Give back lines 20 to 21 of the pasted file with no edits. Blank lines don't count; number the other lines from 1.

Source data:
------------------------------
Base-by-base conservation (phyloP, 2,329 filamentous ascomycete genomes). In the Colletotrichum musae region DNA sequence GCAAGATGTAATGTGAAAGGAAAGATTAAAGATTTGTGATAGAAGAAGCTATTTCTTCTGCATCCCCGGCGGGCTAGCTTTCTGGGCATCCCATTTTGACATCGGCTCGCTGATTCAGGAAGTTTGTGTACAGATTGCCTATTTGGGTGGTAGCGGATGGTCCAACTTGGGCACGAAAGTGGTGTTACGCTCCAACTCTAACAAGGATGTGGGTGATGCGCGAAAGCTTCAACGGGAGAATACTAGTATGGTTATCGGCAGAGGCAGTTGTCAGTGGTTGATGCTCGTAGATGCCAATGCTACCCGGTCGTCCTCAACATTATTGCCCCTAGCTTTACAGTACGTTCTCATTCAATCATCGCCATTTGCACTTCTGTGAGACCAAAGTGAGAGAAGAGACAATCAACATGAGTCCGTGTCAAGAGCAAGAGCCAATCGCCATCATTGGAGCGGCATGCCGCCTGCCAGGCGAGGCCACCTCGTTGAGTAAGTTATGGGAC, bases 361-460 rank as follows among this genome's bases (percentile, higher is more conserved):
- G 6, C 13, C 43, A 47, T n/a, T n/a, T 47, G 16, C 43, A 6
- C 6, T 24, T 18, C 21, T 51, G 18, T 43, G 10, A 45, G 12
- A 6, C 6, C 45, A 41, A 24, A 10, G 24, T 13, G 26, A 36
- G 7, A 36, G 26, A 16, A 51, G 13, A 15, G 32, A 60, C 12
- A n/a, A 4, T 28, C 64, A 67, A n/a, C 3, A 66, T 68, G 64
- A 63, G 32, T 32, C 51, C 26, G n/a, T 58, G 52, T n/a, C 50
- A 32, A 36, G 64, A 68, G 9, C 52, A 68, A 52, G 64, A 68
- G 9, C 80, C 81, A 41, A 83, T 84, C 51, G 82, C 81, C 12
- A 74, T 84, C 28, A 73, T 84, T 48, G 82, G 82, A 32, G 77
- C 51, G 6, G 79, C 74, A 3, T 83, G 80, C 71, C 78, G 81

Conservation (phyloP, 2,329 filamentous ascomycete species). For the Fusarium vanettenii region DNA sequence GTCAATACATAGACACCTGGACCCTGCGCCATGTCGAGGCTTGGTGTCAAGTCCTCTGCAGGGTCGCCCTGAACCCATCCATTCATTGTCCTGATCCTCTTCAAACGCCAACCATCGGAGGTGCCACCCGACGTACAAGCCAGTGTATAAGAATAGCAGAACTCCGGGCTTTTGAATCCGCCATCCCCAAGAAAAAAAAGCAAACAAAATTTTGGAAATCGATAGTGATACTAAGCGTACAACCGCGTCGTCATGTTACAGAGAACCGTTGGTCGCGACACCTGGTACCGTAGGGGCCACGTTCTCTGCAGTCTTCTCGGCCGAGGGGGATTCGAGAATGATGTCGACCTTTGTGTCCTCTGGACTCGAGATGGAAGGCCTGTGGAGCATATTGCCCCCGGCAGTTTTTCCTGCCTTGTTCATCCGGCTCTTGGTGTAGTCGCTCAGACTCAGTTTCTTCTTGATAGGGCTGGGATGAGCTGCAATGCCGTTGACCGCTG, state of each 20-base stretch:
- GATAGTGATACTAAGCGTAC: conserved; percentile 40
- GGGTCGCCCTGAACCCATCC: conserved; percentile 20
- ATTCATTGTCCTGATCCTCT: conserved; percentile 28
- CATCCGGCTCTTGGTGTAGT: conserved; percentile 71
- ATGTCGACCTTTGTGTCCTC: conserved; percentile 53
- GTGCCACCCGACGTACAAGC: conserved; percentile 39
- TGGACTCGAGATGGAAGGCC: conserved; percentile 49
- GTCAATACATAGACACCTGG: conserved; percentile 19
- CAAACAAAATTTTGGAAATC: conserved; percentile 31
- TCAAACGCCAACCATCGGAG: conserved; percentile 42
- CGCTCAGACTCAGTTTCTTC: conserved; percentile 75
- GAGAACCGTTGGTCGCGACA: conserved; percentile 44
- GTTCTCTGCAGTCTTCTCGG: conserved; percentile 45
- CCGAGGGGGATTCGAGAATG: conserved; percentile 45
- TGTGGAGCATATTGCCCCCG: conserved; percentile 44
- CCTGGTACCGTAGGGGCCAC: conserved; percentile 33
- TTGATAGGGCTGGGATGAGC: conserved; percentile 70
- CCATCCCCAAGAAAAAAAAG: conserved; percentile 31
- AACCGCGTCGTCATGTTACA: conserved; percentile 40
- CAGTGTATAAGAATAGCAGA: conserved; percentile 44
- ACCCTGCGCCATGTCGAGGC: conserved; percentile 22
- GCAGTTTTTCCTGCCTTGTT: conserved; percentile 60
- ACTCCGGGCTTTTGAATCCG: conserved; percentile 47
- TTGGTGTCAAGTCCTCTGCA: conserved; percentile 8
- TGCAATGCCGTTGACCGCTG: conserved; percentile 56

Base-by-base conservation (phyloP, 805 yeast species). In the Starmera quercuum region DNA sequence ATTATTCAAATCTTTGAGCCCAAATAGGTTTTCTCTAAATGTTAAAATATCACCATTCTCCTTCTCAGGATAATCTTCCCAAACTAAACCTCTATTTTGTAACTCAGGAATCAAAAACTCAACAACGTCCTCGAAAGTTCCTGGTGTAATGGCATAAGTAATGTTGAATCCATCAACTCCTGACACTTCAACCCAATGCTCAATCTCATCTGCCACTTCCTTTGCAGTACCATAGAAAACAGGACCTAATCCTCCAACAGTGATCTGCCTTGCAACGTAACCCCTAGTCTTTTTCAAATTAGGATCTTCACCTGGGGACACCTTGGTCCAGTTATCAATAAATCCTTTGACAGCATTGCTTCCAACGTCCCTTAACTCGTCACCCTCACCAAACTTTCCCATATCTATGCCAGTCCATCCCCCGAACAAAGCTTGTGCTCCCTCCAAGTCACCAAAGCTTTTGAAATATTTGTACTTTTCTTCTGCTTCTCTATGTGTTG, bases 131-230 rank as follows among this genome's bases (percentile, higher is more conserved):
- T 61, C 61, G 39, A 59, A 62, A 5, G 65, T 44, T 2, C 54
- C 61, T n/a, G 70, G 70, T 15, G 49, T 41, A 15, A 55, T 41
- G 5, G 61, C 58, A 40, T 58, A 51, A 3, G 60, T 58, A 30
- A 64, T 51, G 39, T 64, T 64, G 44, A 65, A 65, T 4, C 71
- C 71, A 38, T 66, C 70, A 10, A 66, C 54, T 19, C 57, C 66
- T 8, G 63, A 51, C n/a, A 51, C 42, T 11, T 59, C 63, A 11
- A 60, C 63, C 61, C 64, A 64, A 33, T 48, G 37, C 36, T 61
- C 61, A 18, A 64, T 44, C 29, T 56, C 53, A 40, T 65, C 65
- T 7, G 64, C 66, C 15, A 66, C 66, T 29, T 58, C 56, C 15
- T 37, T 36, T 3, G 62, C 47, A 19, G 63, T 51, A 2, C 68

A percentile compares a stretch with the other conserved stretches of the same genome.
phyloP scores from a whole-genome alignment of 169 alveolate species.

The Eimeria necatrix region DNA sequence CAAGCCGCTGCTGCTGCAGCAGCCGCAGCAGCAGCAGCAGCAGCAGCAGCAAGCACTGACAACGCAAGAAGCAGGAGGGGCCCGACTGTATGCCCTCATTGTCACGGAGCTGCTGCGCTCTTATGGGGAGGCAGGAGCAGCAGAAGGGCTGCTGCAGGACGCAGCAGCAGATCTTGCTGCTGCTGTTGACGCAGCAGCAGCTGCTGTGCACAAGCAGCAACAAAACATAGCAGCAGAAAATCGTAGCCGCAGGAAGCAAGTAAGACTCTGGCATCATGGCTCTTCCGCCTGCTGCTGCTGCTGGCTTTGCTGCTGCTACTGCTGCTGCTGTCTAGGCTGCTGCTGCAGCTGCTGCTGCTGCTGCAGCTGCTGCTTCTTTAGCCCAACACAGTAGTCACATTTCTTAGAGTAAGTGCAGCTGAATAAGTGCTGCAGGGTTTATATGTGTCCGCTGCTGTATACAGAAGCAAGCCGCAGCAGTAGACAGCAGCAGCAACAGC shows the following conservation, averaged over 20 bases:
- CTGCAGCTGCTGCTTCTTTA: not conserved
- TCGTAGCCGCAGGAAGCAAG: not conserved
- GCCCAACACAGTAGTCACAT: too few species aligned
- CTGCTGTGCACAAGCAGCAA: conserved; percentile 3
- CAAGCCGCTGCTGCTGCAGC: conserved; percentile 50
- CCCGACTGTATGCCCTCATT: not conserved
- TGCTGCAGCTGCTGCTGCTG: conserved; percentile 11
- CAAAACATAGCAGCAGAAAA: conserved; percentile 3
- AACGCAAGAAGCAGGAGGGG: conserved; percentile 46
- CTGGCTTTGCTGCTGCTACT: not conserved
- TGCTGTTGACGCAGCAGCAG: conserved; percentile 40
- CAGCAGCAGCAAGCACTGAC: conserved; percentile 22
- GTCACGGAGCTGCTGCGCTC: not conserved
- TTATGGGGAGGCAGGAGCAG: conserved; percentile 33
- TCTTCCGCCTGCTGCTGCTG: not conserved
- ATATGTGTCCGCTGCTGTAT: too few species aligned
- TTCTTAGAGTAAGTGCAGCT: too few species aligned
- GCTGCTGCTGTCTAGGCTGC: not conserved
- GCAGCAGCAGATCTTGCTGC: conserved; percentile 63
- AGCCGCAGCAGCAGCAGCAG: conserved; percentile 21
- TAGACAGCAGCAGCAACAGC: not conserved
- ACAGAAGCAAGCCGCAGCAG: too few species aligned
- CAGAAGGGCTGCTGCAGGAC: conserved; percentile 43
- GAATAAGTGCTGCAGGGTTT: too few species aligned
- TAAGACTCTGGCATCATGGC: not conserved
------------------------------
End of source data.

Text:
- GTCAATACATAGACACCTGG: conserved; percentile 19
- CAAACAAAATTTTGGAAATC: conserved; percentile 31